Various - wailing bones volume two - Western Wall - Wikipedia


The term Western Wall and its variations are mostly used in a narrow sense for the section traditionally used by Jews for prayer, and it has also been called the "Wailing Wall", referring to the practice of Jews weeping at the site over the destruction of the Temples. During the period of Christian Roman rule over Jerusalem (ca. 324–638), Jews were completely barred from Jerusalem except to attend Tisha be-Av , the day of national mourning for the Temples, and on this day the Jews would weep at their holy places. The term "Wailing Wall" was thus almost exclusively used by Christians, and was revived in the period of non-Jewish control between the establishment of British Rule in 1920 and the Six-Day War in 1967. The term "Wailing Wall" is not used by Jews, and increasingly not by many others who consider it derogatory. [3]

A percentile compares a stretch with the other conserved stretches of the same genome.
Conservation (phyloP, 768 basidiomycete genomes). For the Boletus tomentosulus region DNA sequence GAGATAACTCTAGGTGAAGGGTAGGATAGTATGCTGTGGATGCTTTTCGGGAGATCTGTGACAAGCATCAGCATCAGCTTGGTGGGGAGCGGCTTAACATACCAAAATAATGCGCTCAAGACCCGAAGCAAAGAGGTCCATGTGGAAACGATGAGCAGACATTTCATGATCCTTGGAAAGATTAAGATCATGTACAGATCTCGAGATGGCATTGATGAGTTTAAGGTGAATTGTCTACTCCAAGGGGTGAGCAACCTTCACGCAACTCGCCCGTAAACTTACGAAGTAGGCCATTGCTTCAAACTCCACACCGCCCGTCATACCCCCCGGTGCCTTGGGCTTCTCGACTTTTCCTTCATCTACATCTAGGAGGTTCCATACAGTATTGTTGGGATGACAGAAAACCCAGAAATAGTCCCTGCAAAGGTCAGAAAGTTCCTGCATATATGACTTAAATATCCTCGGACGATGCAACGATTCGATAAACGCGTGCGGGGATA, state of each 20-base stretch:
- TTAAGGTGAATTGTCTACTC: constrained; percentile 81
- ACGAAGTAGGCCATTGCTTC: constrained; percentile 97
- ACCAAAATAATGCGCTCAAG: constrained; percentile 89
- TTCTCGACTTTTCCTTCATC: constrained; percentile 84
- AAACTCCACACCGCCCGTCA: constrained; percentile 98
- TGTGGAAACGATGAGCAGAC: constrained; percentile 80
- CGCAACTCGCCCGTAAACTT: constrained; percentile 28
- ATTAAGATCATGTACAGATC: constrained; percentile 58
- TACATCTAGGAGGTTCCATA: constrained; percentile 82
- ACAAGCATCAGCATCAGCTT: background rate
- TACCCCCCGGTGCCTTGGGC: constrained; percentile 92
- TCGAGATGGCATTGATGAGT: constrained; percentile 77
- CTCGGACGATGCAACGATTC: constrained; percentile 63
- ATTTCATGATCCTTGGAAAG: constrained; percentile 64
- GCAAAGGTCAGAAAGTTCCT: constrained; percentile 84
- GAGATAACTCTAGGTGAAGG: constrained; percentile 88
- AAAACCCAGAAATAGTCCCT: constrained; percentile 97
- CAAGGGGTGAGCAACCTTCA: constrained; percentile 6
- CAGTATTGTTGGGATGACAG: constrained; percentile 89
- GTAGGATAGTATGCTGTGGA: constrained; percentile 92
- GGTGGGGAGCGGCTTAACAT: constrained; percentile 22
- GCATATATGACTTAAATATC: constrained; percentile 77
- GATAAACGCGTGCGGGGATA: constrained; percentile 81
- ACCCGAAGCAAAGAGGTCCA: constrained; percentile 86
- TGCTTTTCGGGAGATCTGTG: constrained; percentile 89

Simpleton meanwhile sat in a corner looking at her sisters with great eagerness. Though she was a simpleton, her father found it hard to go away without asking her what she would like him to bring her, so he asked her too.


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